Dear Family, Friends, and Diary,
The last entry was about an event, Marianne's art show at Vernissage. This diary is less event and more just a record of our normal life, useful for us, but for you?
Garden note: Our new cypress is thriving. It has added close to a foot of new growth in the two months since planting. Eighty or 100 years ago, many local homeowners planted this fast growing species to shade newly-built homes. I am certain it will redefine our backyard, maybe more than we would want, but in a traditional-for-our-neighborhood way. Meanwhile, Marianne's flower garden also thrives and gets her daily attention. This raised-bed held tomatoes and peppers in previous years, but our thumbs were not so green with them. This is better.
One of the best uses for our backyard is as a setting for meals. We have entered a summer-hot period, so the heat chases us away for lunch or dinner, but breakfast is still pleasant. (Before about 10am , anyway.) On Friday, after the Thursday ArtHop, we invited our traveling art patrons Adrienne, Tony, Nancy, and Ted to break bread, muffins and croissants actually. Igor watched over our sunny table.
The best part of breakfast-with-friends-on-the-patio may be talking. We generally take un-posed pictures, but we need to add posed-with-smiles snaps as well. I look TOO serious in this middle picture. Really, we were all having fun!
That same day, we joined another gathering, this time on the corner of Blackstone and Nees. There was a nationally-organized march to protest the treatment of immigrants on the US-Mexico border and in Fresno, the Blackstone-Nees sidewalk is our Hyde Park. We have been to two or three demonstrations here now, and value the opportunity to do SOMETHING about the current situation. Today, the cause was the treatment of immigrant children along the border. I'm not sure what the the protests accomplish near-term, but awareness is important, especially in the current administration.
The crowd was small, reportedly only about 300 people, but enthusiastic despite the 100-degree sun. There was a mix of folks, some we could recognize from past protests. Some local churches always have participants, as do the local Native American tribes and the Farm Workers' Union. For this cause, there were a number of young people carrying signs about the treatment of other children.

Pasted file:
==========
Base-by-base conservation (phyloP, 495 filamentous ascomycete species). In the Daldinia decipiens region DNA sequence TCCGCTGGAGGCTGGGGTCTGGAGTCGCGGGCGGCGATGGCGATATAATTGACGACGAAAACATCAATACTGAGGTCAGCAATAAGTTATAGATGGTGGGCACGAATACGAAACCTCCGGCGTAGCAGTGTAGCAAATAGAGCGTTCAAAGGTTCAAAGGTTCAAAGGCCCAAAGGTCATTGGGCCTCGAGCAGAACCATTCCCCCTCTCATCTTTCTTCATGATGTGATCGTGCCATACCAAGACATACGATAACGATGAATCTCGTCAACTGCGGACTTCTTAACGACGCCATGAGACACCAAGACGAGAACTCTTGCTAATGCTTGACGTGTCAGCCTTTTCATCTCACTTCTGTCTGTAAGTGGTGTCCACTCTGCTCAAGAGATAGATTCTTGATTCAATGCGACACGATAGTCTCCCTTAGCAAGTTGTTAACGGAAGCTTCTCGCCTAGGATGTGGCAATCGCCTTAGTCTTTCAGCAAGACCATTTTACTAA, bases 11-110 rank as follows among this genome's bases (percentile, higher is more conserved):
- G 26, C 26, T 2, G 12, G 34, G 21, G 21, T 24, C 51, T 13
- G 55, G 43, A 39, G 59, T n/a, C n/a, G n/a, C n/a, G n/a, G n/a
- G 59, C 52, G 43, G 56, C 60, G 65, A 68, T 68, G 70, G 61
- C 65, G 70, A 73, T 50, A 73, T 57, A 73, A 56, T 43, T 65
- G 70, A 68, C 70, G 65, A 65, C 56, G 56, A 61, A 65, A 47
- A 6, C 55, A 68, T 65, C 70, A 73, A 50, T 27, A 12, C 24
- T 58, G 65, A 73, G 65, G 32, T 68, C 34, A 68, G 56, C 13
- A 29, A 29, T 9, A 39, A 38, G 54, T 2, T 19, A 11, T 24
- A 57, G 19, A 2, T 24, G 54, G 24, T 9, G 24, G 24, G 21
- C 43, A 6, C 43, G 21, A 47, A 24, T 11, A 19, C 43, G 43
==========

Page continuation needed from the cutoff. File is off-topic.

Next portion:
My favorite sign: "What would Mr. Rogers say?" Indeed.
The rest of the weekend, and the days after, were not very eventful for Marianne and me. We helped Marianne's sister Katinka and husband Reuben a little bit in their move into Mamo's house. Actually, it is Katinka's house, and that reality will change things, especially for Marianne and me, I suppose. Magdalena says she is very happy with the new arrangement, and that's what is important.
A week passed since our protest in the streets and not much has been happening. The weather has been pleasant, for a Fresno summer, and we have caught up on garden chores. Once the triple-digit heat sets in, we just let things live or die on their own.
It is the fiftieth anniversary of the landing on the moon and this morning I took a moon picture (harder than it would seem.) We have been watching the television stories surrounding the space race of a half century ago.
In 1969, I was a young University of Washington nuclear engineering graduate student and there was a positive momentum in a number of technical fields, even while anti-war protests were all around. The first 747 flew above Seattle months before and, in my own field, hundreds of US nuclear power plants were under consideration. (About 120 would eventually be built.)
Nowadays, "technology" often just means hand-held gadgets built in China. However, private rocket ships and solar and wind power also seem to be replacing NASA engineers and large nuclear and coal power plants. (Maybe. It would still take about a hundred thousand windmills to replace the power from the US nuclear fleet. Many more to replace coal.) Changing times.
On Sunday, we are heading down into a part of Sequoia National Park where we have never been. After we drive about 27 miles on Mineral King Road, a dirt mountain road, we will be at the Silver City Resort. Some of the resort's cabins date from almost a century ago, when mining first opened up the area.
Google Earth shows the valley where the resort sits, with the high Sierras on three sides. The USGS map shows how close quakes have been in the last week. I hope Mineral King Road stays in place.
Stay tuned, although Silver City has NO cell phone service and very limited wifi, so we may not be able to report until we return to civilization (aka: Fresno).
John and Marianne .